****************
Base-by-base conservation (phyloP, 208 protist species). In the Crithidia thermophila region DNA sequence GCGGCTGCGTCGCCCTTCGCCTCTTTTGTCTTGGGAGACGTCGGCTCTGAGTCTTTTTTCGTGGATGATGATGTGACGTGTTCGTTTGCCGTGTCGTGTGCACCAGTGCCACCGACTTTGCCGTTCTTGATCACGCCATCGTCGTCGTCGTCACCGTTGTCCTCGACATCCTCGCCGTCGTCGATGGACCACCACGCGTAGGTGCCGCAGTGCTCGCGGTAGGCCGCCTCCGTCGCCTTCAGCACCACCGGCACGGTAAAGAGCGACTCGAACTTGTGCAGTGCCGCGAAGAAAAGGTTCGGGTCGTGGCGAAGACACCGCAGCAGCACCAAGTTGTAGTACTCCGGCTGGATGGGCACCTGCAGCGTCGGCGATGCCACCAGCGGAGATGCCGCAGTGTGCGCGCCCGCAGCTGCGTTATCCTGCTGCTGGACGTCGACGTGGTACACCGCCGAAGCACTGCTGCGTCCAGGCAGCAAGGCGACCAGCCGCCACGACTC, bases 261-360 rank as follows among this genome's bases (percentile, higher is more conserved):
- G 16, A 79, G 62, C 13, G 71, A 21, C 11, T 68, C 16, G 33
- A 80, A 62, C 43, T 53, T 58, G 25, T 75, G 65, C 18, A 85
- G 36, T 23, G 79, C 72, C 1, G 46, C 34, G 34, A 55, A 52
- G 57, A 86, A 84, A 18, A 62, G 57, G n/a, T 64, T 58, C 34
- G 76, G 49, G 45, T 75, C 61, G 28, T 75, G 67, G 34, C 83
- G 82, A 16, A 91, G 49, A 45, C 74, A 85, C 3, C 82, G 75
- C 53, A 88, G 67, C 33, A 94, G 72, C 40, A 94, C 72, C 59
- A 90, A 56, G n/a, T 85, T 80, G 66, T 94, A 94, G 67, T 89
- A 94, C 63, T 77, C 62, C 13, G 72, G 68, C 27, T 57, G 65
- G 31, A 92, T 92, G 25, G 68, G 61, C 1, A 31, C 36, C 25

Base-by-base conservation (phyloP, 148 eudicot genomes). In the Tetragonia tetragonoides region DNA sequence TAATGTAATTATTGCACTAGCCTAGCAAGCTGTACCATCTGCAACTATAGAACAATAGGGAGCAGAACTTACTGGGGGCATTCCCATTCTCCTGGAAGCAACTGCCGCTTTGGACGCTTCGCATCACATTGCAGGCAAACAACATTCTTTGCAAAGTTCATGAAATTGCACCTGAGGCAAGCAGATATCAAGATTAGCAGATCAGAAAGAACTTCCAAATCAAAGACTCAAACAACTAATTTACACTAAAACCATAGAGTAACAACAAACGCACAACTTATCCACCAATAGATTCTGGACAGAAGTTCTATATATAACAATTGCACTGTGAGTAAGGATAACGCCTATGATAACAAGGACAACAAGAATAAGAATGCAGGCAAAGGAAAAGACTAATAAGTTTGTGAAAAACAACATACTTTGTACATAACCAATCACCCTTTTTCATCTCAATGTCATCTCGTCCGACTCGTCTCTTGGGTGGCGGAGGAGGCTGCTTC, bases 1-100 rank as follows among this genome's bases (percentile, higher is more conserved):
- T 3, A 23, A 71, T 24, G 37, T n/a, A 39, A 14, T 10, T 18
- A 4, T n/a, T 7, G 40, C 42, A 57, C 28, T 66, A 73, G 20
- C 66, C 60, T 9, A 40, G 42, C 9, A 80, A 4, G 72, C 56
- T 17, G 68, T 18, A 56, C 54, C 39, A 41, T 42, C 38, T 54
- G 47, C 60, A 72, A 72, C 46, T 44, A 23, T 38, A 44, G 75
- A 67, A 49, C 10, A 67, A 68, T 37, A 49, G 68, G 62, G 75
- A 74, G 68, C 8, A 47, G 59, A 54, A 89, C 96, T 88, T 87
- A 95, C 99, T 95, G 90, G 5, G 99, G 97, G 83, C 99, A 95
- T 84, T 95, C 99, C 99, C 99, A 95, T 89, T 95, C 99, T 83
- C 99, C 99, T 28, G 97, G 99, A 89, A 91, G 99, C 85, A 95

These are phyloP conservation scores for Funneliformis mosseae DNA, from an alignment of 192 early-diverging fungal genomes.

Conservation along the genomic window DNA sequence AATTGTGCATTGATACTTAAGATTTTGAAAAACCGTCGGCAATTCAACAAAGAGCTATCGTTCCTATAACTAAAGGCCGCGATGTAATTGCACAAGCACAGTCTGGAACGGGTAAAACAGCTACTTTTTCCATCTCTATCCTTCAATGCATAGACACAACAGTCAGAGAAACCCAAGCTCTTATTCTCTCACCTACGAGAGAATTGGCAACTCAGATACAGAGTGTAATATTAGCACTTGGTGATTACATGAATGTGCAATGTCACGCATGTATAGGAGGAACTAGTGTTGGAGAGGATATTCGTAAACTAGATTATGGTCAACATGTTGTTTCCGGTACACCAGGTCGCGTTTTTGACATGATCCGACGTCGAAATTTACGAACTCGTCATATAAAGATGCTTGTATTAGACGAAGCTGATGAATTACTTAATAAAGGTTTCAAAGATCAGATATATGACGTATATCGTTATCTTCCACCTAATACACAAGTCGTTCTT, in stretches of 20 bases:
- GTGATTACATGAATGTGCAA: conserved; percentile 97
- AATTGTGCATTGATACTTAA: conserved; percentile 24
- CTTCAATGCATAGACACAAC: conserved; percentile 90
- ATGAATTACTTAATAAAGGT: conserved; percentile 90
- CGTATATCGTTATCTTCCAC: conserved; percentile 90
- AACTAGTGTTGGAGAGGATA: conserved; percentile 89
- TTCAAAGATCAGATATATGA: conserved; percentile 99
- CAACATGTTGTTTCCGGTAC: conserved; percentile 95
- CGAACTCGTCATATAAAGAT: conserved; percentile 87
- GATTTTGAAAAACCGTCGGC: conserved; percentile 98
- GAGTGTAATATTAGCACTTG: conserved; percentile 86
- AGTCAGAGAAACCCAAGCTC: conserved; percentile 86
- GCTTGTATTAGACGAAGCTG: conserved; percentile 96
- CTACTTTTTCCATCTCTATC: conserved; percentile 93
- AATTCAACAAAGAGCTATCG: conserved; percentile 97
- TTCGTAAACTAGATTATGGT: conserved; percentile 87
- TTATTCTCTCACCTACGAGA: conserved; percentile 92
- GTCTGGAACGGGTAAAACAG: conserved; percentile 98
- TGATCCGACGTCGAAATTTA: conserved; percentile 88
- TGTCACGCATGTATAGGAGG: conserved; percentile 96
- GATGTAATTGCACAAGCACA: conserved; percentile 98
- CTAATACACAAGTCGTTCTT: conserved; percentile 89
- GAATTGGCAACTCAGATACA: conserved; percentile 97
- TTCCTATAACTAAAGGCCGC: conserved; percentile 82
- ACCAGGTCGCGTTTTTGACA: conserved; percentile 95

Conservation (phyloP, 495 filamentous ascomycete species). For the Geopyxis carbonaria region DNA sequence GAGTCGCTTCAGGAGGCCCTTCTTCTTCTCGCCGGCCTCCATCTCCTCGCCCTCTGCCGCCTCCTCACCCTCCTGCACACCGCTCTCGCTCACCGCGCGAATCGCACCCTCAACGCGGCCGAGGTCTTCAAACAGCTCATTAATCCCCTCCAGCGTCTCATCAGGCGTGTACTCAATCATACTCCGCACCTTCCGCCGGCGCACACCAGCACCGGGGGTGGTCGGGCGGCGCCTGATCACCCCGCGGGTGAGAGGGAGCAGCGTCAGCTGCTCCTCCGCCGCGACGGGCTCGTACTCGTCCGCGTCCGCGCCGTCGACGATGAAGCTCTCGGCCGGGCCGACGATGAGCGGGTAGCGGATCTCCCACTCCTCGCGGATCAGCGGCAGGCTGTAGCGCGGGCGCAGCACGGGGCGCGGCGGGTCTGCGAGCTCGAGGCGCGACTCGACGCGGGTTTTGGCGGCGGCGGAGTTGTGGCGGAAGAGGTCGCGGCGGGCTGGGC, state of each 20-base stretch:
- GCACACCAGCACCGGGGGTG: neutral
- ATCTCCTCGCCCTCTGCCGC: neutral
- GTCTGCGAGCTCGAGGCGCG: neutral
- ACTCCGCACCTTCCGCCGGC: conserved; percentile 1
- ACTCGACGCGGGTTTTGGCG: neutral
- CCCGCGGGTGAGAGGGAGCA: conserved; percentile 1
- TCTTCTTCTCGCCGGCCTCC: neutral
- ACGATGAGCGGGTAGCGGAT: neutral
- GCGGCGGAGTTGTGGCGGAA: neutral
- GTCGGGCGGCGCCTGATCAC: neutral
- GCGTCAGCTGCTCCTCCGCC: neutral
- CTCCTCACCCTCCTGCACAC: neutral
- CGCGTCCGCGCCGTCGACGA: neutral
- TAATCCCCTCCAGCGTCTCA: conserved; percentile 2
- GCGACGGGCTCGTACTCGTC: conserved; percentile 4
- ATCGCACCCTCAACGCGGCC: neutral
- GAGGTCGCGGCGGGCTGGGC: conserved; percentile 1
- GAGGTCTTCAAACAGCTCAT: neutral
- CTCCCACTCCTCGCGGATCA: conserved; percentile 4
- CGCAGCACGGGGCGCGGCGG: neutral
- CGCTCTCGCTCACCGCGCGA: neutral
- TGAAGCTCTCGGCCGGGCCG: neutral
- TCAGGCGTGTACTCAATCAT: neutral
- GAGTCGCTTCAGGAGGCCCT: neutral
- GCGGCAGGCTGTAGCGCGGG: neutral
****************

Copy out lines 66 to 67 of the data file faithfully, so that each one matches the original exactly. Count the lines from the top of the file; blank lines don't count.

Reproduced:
- ATCGCACCCTCAACGCGGCC: neutral
- GAGGTCGCGGCGGGCTGGGC: conserved; percentile 1